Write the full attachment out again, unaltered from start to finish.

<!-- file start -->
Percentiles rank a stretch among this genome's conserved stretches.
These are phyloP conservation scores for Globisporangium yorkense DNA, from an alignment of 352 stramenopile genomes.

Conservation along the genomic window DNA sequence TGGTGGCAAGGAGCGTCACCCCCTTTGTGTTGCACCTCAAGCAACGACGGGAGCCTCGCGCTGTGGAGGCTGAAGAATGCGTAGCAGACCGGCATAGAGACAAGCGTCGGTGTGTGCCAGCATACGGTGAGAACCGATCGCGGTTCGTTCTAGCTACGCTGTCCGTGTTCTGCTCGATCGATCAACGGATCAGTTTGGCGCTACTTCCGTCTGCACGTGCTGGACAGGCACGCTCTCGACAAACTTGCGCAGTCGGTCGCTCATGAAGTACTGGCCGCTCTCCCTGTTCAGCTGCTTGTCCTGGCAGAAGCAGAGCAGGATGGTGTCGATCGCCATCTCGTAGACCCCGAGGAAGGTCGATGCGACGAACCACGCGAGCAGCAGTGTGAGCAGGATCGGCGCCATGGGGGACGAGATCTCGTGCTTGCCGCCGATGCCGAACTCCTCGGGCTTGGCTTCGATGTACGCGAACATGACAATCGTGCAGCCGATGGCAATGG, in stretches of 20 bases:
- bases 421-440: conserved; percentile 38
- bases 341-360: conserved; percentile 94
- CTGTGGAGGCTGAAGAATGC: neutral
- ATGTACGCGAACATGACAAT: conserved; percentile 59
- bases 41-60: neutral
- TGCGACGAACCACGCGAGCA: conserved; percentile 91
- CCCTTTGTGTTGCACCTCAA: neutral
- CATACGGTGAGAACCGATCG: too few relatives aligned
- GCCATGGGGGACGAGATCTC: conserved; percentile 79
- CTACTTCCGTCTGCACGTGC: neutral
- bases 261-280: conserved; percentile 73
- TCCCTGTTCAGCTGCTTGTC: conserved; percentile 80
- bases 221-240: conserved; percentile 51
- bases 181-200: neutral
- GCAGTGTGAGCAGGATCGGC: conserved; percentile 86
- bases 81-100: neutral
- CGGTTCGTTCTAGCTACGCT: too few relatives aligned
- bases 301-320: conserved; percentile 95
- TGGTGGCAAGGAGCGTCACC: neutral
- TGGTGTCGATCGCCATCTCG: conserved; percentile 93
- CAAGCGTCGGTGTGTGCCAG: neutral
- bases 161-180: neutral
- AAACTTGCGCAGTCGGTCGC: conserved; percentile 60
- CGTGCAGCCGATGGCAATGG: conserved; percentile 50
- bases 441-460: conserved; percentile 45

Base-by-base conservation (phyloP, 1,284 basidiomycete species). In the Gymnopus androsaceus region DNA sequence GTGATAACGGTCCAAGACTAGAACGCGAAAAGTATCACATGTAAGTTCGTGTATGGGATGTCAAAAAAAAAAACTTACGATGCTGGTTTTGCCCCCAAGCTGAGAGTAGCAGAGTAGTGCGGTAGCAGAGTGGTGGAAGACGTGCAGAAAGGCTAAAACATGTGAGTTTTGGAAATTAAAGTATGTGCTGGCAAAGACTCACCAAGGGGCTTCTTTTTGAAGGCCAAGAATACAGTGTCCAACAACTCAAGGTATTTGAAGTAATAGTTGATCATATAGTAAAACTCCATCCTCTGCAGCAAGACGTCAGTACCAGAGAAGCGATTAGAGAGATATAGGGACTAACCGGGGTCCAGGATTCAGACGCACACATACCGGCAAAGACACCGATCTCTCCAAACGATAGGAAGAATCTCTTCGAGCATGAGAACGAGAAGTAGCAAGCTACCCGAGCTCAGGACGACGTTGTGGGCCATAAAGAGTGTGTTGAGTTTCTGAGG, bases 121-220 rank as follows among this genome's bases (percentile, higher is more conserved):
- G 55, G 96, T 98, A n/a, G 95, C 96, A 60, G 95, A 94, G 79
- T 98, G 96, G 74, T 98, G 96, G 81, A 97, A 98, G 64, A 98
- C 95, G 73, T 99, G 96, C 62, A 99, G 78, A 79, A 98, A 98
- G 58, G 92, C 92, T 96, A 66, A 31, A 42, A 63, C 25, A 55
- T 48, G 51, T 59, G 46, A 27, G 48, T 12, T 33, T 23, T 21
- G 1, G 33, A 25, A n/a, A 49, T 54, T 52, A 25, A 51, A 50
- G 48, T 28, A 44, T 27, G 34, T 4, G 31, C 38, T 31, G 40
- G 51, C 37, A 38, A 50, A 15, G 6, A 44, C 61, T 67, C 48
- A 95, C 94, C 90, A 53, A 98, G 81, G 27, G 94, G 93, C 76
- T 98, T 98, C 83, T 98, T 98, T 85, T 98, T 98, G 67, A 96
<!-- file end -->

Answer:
Percentiles rank a stretch among this genome's conserved stretches.
These are phyloP conservation scores for Globisporangium yorkense DNA, from an alignment of 352 stramenopile genomes.

Conservation along the genomic window DNA sequence TGGTGGCAAGGAGCGTCACCCCCTTTGTGTTGCACCTCAAGCAACGACGGGAGCCTCGCGCTGTGGAGGCTGAAGAATGCGTAGCAGACCGGCATAGAGACAAGCGTCGGTGTGTGCCAGCATACGGTGAGAACCGATCGCGGTTCGTTCTAGCTACGCTGTCCGTGTTCTGCTCGATCGATCAACGGATCAGTTTGGCGCTACTTCCGTCTGCACGTGCTGGACAGGCACGCTCTCGACAAACTTGCGCAGTCGGTCGCTCATGAAGTACTGGCCGCTCTCCCTGTTCAGCTGCTTGTCCTGGCAGAAGCAGAGCAGGATGGTGTCGATCGCCATCTCGTAGACCCCGAGGAAGGTCGATGCGACGAACCACGCGAGCAGCAGTGTGAGCAGGATCGGCGCCATGGGGGACGAGATCTCGTGCTTGCCGCCGATGCCGAACTCCTCGGGCTTGGCTTCGATGTACGCGAACATGACAATCGTGCAGCCGATGGCAATGG, in stretches of 20 bases:
- bases 421-440: conserved; percentile 38
- bases 341-360: conserved; percentile 94
- CTGTGGAGGCTGAAGAATGC: neutral
- ATGTACGCGAACATGACAAT: conserved; percentile 59
- bases 41-60: neutral
- TGCGACGAACCACGCGAGCA: conserved; percentile 91
- CCCTTTGTGTTGCACCTCAA: neutral
- CATACGGTGAGAACCGATCG: too few relatives aligned
- GCCATGGGGGACGAGATCTC: conserved; percentile 79
- CTACTTCCGTCTGCACGTGC: neutral
- bases 261-280: conserved; percentile 73
- TCCCTGTTCAGCTGCTTGTC: conserved; percentile 80
- bases 221-240: conserved; percentile 51
- bases 181-200: neutral
- GCAGTGTGAGCAGGATCGGC: conserved; percentile 86
- bases 81-100: neutral
- CGGTTCGTTCTAGCTACGCT: too few relatives aligned
- bases 301-320: conserved; percentile 95
- TGGTGGCAAGGAGCGTCACC: neutral
- TGGTGTCGATCGCCATCTCG: conserved; percentile 93
- CAAGCGTCGGTGTGTGCCAG: neutral
- bases 161-180: neutral
- AAACTTGCGCAGTCGGTCGC: conserved; percentile 60
- CGTGCAGCCGATGGCAATGG: conserved; percentile 50
- bases 441-460: conserved; percentile 45

Base-by-base conservation (phyloP, 1,284 basidiomycete species). In the Gymnopus androsaceus region DNA sequence GTGATAACGGTCCAAGACTAGAACGCGAAAAGTATCACATGTAAGTTCGTGTATGGGATGTCAAAAAAAAAAACTTACGATGCTGGTTTTGCCCCCAAGCTGAGAGTAGCAGAGTAGTGCGGTAGCAGAGTGGTGGAAGACGTGCAGAAAGGCTAAAACATGTGAGTTTTGGAAATTAAAGTATGTGCTGGCAAAGACTCACCAAGGGGCTTCTTTTTGAAGGCCAAGAATACAGTGTCCAACAACTCAAGGTATTTGAAGTAATAGTTGATCATATAGTAAAACTCCATCCTCTGCAGCAAGACGTCAGTACCAGAGAAGCGATTAGAGAGATATAGGGACTAACCGGGGTCCAGGATTCAGACGCACACATACCGGCAAAGACACCGATCTCTCCAAACGATAGGAAGAATCTCTTCGAGCATGAGAACGAGAAGTAGCAAGCTACCCGAGCTCAGGACGACGTTGTGGGCCATAAAGAGTGTGTTGAGTTTCTGAGG, bases 121-220 rank as follows among this genome's bases (percentile, higher is more conserved):
- G 55, G 96, T 98, A n/a, G 95, C 96, A 60, G 95, A 94, G 79
- T 98, G 96, G 74, T 98, G 96, G 81, A 97, A 98, G 64, A 98
- C 95, G 73, T 99, G 96, C 62, A 99, G 78, A 79, A 98, A 98
- G 58, G 92, C 92, T 96, A 66, A 31, A 42, A 63, C 25, A 55
- T 48, G 51, T 59, G 46, A 27, G 48, T 12, T 33, T 23, T 21
- G 1, G 33, A 25, A n/a, A 49, T 54, T 52, A 25, A 51, A 50
- G 48, T 28, A 44, T 27, G 34, T 4, G 31, C 38, T 31, G 40
- G 51, C 37, A 38, A 50, A 15, G 6, A 44, C 61, T 67, C 48
- A 95, C 94, C 90, A 53, A 98, G 81, G 27, G 94, G 93, C 76
- T 98, T 98, C 83, T 98, T 98, T 85, T 98, T 98, G 67, A 96